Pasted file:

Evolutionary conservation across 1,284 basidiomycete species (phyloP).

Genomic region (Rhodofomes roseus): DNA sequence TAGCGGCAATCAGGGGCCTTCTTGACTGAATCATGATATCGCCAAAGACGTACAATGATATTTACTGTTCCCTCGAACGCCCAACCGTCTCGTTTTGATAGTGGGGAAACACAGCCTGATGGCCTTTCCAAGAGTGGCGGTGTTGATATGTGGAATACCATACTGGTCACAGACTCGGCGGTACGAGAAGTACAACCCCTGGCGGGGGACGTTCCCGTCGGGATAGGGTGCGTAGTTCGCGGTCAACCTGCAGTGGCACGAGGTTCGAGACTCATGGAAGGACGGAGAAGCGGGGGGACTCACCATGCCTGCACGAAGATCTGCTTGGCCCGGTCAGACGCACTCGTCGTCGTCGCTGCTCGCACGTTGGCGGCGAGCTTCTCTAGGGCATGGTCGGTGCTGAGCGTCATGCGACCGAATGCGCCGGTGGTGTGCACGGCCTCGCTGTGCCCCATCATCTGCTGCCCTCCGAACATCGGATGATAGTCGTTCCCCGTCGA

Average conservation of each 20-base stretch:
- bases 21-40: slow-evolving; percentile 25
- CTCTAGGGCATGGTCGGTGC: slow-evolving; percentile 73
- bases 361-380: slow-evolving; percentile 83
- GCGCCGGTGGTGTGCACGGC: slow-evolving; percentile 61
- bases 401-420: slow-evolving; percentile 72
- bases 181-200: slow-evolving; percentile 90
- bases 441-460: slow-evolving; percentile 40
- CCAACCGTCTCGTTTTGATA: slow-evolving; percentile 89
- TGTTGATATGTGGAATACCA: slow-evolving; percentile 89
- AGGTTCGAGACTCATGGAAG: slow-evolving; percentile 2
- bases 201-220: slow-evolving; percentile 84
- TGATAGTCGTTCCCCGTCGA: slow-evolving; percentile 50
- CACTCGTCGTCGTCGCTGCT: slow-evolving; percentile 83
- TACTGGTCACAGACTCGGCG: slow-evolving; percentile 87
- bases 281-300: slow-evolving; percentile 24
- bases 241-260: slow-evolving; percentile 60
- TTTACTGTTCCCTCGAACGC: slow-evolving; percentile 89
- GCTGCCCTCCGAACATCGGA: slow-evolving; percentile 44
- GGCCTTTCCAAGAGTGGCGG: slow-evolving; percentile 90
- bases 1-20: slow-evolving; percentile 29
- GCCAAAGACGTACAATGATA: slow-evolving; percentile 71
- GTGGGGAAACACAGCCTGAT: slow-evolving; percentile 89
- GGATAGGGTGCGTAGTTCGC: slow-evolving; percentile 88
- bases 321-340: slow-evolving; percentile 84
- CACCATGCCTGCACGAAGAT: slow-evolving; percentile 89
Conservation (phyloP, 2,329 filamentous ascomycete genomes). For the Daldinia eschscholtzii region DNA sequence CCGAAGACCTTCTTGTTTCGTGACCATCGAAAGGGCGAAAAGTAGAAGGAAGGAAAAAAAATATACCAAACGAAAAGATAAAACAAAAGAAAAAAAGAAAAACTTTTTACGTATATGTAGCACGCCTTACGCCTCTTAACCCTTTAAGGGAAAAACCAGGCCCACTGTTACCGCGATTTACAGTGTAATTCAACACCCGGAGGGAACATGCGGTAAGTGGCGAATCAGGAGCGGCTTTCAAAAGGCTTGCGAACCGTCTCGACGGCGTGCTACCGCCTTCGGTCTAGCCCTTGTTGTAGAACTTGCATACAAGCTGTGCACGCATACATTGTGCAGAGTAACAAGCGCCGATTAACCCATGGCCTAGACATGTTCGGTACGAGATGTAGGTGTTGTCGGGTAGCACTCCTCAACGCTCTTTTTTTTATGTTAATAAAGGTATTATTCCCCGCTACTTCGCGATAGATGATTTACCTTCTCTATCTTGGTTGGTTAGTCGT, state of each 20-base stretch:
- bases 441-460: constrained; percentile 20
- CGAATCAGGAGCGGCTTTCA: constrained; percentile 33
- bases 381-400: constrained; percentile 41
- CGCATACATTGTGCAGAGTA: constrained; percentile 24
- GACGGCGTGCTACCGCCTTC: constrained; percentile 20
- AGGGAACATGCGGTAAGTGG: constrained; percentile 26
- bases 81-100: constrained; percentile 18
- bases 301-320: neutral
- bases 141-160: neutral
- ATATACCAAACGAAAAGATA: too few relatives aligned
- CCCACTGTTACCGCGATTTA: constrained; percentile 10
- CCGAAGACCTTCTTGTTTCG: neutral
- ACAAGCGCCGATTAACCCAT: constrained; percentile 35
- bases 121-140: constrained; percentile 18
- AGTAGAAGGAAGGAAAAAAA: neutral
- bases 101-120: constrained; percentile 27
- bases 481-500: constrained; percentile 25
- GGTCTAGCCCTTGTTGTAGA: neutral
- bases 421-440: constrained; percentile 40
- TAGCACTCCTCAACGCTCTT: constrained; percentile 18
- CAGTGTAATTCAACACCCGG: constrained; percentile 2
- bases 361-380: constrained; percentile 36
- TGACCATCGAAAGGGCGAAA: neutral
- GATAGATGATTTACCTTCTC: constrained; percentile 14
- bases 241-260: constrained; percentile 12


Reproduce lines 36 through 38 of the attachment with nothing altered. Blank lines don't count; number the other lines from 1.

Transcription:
- bases 81-100: constrained; percentile 18
- bases 301-320: neutral
- bases 141-160: neutral